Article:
Falsehood in Wartime. 
Propaganda Lies of the First World War
Dieses Buch ist
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Arthur Ponsonby, MP:

Falsehood in Wartime

Propaganda Lies
of the First World War

Reprint edition by The Scriptorium!

"Falsehood is a recognized and extremely useful weapon in warfare, and every country uses it quite deliberately to deceive its own people, to attract neutrals, and to mislead the enemy. The ignorant and innocent masses in each country are unaware at the time that they are being misled, and when it is all over only here and there are the falsehoods discovered and exposed. As it is all past history and the desired effect has been produced by the stories and statements, no one troubles to investigate the facts and establish the truth.

Lying, as we all know, does not take place only in war-time. Man, it has been said, is not "a veridical animal," but his habit of lying is not nearly so extraordinary as his amazing readiness to believe. It is, indeed, because of human credulity that lies flourish. But in war-time the authoritative organization of lying is not sufficiently recognized. The deception of whole peoples is not a matter which can be lightly regarded..."

Thus begins this well-known book by the Englishman Arthur Ponsonby, whose concise account opens our eyes and shows us how politicians and journalists deceive and lie to incite people to war. (And anyone who applies the realizations in this book, already published in 1928, to modern-day media reports will see that we are still subject to this kind of manipulation from above, regardless whether our governments have openly declared war on the enemy of their choice, or not!)

In this enduring classic, Ponsonby, a member of the British Parliament, debunks the most scurrilous propaganda lies of the First World War that were hurled against the enemy during that war to "make the world safe for democracy." Examples discussed here (mostly of British origin) include:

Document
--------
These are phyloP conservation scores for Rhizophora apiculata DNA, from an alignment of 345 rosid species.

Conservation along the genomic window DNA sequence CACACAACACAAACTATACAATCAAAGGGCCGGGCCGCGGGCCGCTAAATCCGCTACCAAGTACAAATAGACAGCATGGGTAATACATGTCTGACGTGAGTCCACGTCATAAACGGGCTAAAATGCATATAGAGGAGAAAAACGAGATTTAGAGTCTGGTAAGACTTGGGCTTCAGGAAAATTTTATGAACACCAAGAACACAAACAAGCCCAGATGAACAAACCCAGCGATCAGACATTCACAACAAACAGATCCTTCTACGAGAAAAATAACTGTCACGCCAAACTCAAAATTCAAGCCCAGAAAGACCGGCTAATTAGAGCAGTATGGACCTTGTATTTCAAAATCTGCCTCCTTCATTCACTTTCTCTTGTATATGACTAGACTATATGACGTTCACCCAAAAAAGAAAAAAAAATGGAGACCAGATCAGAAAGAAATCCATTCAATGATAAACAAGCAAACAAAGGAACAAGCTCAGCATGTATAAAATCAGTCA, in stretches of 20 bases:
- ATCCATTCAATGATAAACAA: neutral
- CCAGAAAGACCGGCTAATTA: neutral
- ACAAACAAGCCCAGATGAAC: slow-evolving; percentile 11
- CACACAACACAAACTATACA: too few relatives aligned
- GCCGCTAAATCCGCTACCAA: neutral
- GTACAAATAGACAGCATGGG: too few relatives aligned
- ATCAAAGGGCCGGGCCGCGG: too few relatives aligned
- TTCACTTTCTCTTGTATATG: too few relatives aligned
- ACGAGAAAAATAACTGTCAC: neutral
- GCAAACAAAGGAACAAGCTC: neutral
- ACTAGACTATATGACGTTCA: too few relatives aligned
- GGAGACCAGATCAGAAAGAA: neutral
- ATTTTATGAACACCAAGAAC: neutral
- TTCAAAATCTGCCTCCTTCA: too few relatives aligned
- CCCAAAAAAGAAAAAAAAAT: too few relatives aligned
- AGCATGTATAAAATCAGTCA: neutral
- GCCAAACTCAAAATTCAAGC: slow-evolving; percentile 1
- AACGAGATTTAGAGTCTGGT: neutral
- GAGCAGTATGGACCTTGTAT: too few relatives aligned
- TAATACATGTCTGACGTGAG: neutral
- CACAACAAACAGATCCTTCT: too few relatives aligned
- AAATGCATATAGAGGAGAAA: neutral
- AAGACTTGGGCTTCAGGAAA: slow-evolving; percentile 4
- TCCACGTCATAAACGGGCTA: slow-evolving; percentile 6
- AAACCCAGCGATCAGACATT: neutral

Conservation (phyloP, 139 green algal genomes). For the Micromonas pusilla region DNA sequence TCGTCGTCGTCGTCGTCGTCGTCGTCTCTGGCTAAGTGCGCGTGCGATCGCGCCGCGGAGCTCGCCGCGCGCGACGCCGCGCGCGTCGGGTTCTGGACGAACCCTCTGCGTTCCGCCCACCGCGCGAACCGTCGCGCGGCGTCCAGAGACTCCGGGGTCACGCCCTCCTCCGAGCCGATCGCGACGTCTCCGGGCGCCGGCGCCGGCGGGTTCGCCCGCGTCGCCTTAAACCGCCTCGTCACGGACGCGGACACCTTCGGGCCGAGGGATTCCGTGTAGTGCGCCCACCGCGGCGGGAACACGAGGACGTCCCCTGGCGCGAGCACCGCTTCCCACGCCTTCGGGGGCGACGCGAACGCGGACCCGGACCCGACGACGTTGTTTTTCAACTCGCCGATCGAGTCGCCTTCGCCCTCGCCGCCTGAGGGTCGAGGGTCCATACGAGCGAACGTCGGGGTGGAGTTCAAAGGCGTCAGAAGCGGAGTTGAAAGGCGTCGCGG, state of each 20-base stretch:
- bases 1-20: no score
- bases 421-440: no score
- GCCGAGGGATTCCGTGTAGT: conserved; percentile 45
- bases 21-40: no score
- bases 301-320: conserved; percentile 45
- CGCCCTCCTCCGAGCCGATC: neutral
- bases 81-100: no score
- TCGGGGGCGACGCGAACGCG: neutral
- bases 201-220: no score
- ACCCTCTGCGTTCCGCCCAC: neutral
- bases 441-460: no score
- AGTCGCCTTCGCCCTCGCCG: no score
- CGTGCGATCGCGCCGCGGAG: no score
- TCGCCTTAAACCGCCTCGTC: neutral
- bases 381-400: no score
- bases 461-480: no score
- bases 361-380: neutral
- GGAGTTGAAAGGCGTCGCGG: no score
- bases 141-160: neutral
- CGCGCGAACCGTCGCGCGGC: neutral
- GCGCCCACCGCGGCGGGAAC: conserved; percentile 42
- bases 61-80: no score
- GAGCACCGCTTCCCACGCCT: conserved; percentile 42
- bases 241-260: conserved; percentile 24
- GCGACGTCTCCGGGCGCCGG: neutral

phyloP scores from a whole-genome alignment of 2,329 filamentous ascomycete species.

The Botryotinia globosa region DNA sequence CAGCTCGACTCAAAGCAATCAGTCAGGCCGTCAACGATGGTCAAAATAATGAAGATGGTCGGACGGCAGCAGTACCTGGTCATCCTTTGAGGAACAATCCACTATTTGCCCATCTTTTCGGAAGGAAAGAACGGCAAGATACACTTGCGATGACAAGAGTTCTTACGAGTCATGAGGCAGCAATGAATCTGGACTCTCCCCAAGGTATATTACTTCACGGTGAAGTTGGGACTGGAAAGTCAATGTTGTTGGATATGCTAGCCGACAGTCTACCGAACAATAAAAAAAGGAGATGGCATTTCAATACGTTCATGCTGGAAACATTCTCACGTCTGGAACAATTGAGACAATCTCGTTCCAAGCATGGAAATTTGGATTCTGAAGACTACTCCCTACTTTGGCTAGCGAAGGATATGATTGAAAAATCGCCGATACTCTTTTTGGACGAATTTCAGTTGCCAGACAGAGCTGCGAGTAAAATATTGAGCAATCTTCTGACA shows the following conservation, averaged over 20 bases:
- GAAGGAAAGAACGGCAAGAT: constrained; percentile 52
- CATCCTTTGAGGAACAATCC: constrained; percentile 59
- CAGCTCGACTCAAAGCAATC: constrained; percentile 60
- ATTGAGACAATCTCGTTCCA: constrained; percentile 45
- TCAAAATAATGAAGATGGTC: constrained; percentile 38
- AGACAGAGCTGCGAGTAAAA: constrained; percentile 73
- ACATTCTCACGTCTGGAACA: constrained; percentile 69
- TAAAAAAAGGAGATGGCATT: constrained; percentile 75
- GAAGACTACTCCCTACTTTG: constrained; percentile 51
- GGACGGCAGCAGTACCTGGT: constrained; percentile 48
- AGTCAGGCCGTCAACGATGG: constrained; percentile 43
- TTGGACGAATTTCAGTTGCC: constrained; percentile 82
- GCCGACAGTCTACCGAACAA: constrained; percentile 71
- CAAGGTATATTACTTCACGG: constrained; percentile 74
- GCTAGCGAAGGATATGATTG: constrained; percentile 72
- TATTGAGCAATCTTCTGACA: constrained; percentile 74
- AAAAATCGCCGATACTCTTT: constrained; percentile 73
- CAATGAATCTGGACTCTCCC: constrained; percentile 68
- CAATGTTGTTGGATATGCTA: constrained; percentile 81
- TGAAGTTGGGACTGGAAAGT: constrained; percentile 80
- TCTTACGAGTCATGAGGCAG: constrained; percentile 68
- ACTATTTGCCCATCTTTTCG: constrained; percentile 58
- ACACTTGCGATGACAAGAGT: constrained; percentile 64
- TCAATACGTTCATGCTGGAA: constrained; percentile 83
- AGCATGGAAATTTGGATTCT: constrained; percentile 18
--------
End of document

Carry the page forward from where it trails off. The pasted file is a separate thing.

The British commitment to France;
Serbia and the murder of the Archduke;
Invasion of Belgium as cause of war;
Germany's sole responsibility for the war;
Passage of Russian troops through Great Britain;
The mutilated nurse;
The criminal Kaiser;
The Belgian baby without hands;
The Louvain altar-piece;
The contemptible little army;
Deutschland, Deutschland über alles;
The baby of Courbeck Loo;
The crucified Canadian;
The shooting of the Franzosling;
Little Alf's stamp collection;
The tattooed man;
The corpse factory;
The Bishop of Zanzibar's letter;
The German U-Boat outrage;
The "Lusitania";
Report of a broken-up meeting;
Atrocity stories;
Faked photographs;
The doctoring of official papers;
Hypocritical indignation;
Other lies;
The manufacture of news;
War aims;
Foreign lies: Germany, France, the United States, Italy.

(Table of Contents, and an excerpt from the Introduction.)

(178 pages, 15 x 23 cm, paperback.)